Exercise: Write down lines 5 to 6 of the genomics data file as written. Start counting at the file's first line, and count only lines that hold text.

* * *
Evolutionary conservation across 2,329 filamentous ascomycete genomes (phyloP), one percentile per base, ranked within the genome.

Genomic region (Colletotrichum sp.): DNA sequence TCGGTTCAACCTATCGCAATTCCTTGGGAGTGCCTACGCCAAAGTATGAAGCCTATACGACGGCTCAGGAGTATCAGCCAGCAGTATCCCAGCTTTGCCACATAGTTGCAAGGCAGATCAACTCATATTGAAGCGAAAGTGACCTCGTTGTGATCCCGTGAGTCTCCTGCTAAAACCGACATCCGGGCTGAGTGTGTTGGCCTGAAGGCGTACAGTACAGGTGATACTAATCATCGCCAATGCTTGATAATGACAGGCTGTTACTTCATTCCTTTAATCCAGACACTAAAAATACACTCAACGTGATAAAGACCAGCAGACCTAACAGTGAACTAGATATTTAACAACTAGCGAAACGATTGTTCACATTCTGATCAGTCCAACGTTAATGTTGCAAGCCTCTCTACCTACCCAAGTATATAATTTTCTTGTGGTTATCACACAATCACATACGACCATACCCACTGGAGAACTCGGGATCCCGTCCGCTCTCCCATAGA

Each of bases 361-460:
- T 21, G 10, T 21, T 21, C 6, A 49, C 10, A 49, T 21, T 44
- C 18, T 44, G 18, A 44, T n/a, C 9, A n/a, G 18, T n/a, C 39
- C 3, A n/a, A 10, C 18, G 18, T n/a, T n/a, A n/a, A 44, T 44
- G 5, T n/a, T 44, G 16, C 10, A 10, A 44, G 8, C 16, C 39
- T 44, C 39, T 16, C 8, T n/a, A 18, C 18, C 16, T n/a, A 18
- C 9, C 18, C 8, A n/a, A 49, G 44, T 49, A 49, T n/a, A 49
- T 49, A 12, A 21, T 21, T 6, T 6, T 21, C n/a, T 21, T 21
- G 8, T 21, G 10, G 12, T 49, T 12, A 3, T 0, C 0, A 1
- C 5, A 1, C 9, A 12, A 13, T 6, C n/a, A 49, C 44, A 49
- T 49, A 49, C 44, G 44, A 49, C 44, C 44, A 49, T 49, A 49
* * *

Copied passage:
- C 18, T 44, G 18, A 44, T n/a, C 9, A n/a, G 18, T n/a, C 39
- C 3, A n/a, A 10, C 18, G 18, T n/a, T n/a, A n/a, A 44, T 44